Does Left Atrial Appendage Exclusion by an Epicardial Clipinfluence Left Atrial Hemodynamics? Pilot Results of Invasive Intra-Cardiac Measurements
Samuel Heuts1*, John H. Heijmans2*, Mark La Meir13, Bart Maesen14
1Department of Cardiothoracic Surgery, Maastricht University Medical Center, Maastricht, the Netherlands.2Department of Anesthesiology and Pain Management, Maastricht University Medical Center, Maastricht, the Netherlands.3Department of Cardiac Surgery, Brussels University Hospital, Brussels, Belgium.4Cardiovascular Research Institute Maastricht (CARIM), Maastricht University, Maastricht, the Netherlands.*denotes equal contribution.
Left atrial appendage (LAA) exclusion is the cornerstone of stroke prevention in surgical treatment of atrial fibrillation (AF). Still, little is known about the direct hemodynamic consequences of LAA closure. In the current pilot study, where we aimed to evaluate these consequences in patients undergoing hybrid AF ablation with LAA exclusion by an atrial clip, seven patients were included. Hemodynamic and intracardiac pressure measurements such as systemic, pulmonary artery (PA), central venous and LA pressure, cardiac output and indexed left ventricular stroke volume (LVSVi) were measured directly before (T0) and after (T1), and 10 minutes after (T2) LAA closure. We found no differences between all timepoints for LA pressure, PA pressure and LVSVi. As such, this is the first study describing the direct hemodynamic consequences of LAA exclusion. LAA exclusion by use of an atrial clip is safe and does not directly affect hemodynamic and intracardiac pressures.
Key Words : Atrial fibrillation, Radiofrequency Ablation, Natriuretic Peptides, Left Atrial Ejection Fraction, Left Atrial Strain.
Bart Maesen, MD, PhD
Department of Cardiothoracic Surgery
Maastricht University Medical Center+
6229 HX, Maastricht, the Netherlands
The left atrial appendage (LAA) is the most common site of thrombus formation in patients with non-valvular atrial fibrillation (AF).1 Therefore, LAA exclusion, either through amputation, stapling or clipping, is the corner stone in the surgical treatment of AF to reduce stroke risk.2 It is known that LAA closure can result in lower systolic blood pressure on the long term3 and it is suggested that it can induce volume overload by neuro-hormonal modulation on the longer term as the LAA is the predominant site of atrial natriuretic peptide (ANP) production in the heart.4 However, the acute direct hemodynamic effects of its closure remain unknown. Therefore, the aim of the current pilot study was to report on the direct hemodynamic consequences of LAA closure evaluated by hemodynamic and invasive intracardiac pressure measurements during hybrid AF ablation.5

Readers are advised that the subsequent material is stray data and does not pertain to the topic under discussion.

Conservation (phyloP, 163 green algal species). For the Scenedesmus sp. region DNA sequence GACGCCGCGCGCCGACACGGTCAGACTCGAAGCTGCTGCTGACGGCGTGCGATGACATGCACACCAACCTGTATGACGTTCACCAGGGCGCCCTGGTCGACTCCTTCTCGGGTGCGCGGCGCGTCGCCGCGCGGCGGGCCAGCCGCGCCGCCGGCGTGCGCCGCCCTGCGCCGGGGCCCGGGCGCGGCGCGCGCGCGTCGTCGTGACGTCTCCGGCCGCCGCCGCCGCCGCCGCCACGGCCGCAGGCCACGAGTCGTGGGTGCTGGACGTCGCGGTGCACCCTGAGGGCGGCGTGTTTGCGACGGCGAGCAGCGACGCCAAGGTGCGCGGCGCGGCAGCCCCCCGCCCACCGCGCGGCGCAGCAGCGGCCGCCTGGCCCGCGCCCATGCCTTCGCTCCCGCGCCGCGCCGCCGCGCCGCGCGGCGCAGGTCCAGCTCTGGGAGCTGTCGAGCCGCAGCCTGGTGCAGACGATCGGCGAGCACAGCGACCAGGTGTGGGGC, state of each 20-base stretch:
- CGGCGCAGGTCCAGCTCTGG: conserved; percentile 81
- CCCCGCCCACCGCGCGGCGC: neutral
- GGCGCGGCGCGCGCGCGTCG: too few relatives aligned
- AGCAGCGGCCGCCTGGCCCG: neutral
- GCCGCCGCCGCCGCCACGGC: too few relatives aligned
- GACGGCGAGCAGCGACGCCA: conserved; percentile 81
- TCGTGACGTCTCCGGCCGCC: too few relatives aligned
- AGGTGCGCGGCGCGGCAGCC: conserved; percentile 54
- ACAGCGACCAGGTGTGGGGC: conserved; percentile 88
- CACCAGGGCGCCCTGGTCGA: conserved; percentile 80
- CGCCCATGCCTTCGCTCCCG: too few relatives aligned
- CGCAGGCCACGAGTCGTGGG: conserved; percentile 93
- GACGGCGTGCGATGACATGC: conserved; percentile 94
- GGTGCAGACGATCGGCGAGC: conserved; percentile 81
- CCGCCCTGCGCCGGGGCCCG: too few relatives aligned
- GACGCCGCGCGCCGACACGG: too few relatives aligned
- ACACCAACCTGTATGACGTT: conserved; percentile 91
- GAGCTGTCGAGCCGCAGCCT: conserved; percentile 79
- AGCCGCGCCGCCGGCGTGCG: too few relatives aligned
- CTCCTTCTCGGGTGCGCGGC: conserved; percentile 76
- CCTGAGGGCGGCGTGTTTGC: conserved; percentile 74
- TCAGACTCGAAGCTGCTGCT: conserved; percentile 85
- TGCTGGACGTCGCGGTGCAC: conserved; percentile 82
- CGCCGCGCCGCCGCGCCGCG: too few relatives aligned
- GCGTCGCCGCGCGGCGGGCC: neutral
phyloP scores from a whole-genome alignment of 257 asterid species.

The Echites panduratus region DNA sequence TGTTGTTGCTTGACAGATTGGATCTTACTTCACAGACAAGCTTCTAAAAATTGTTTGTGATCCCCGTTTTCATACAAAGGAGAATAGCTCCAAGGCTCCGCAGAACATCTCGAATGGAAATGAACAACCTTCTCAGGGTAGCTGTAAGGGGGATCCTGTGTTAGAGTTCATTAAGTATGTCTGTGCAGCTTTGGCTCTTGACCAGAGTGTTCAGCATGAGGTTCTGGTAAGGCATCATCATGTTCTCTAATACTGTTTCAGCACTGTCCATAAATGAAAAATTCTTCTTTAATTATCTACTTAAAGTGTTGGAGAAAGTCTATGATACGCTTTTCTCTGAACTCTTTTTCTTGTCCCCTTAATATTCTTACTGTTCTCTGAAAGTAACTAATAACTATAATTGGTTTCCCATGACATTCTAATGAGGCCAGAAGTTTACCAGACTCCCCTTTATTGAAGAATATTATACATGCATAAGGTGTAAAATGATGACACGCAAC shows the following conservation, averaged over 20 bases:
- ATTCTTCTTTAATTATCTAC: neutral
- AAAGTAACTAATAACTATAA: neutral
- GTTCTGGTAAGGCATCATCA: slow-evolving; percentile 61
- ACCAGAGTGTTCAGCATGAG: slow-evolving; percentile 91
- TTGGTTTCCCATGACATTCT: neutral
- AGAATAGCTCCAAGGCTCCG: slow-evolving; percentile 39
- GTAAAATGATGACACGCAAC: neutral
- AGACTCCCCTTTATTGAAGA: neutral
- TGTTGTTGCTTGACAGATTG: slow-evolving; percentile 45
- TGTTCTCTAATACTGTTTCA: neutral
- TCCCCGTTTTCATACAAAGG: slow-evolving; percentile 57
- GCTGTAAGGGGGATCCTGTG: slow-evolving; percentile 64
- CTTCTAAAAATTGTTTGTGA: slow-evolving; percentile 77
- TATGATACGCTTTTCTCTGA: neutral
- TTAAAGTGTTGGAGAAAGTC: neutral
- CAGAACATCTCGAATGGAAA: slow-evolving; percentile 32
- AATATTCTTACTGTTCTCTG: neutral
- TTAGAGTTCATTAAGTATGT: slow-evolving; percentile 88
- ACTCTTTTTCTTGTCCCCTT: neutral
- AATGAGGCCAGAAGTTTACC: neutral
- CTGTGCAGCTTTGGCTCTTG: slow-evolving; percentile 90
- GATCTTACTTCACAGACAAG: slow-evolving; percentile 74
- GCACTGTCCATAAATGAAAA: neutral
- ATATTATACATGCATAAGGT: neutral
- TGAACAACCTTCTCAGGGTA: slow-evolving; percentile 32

Seven patients undergoing hybrid AF ablation were included in the current study (see [Table 1]). Patient were referred for paroxysmal or persistent AF. Our local ethics committee approved the prespecified study protocol (METC 14-5-078, dated October 10th, 2014).
Table 1. Baseline and surgical characteristics
||Rhythm at incision
||Clip size (mm)
AF: atrial fibrillation, BSA: body surface are, LAVI: indexed left atrial volume, LAvol: left atrial volume, LVEF: left ventricular ejection fraction, SR: sinus rhythm
The surgical procedure was described in detail elsewhere.6 Before incision, the absence of LAA thrombus is confirmed by trans-esophageal echocardiography (TEE). After surgical AF ablation consisting of bilateral pulmonary vein isolation with use of a biparietal bipolar radiofrequency (RF) ablation clamp (OLL2/OSL2 Isolator Synergy Access Clamp, Synergy System, AtriCure), and superior and inferior connecting lesions (so-called ‘box-lesion’) with use of unidirectional bipolar RF device (Coolrail, Atricure) via bilateral thoracoscopy, the LAA is excluded using the Atriclip Pro device (Atricure, Mason, OH, USA). Hereafter, endocardial validation of epicardial lesions and touch-up ablation, if needed, is performed. The creation of additional lesions is left at the discretion of the electrophysiologist (EP).
All patients underwent pre-operative trans-thoracic echocardiography with extensive atrial and ventricular function and dimension evaluation [Table 1]. Per-procedural echocardiographic evaluation was performed with TEE (Epiq 5, Philips, Eindhoven, the Netherlands).
General anesthesia was provided by total intravenous anesthesia (TIVA) using propofol (diprivan, hypnoticum) and sufentanil (opioid) with a low dose of norepinephrine (in the range of 0.05 mcg/kg/min). Before LAA exclusion, it was important to maintain a steady and stable hemodynamic condition (in terms of heart rate, blood pressure and cardiac output (CO)). Therefore, hemodynamic parameters were observed during a 10 minute period, and when stable, we proceeded with LAA exclusion. During LAA exclusion and intracardiac pressure measurements, no interventions such as volume-loading (preload) or administration of additional vasoactive medication (afterload) were necessary.
Pressure and hemodynamic measurements
Systemic arterial pressure was registered by a left radial artery catheter (Arrow, Teleflex, Athlone, Ireland), central venous pressure by a central venous catheter in the right jugular vein. Pulmonary artery (PA) pressures were measured by a Swan-Ganz PA catheter (Edwards Lifesciences, Irvine, CA, USA). Cardiac output (CO) and left ventricular stroke volume (LVSV) were assessed based on arterial pressure derived monitoring (MostCareUp, Vygon, Padua, Italy). The pressure analytical method used to derive the LVSV has been described extensively elsewhere.7 Cardiac output was calculated from LVSV and heart rate using the formula: CO(liters per minute)=LVSV (liters)× heart rate (beats per minute).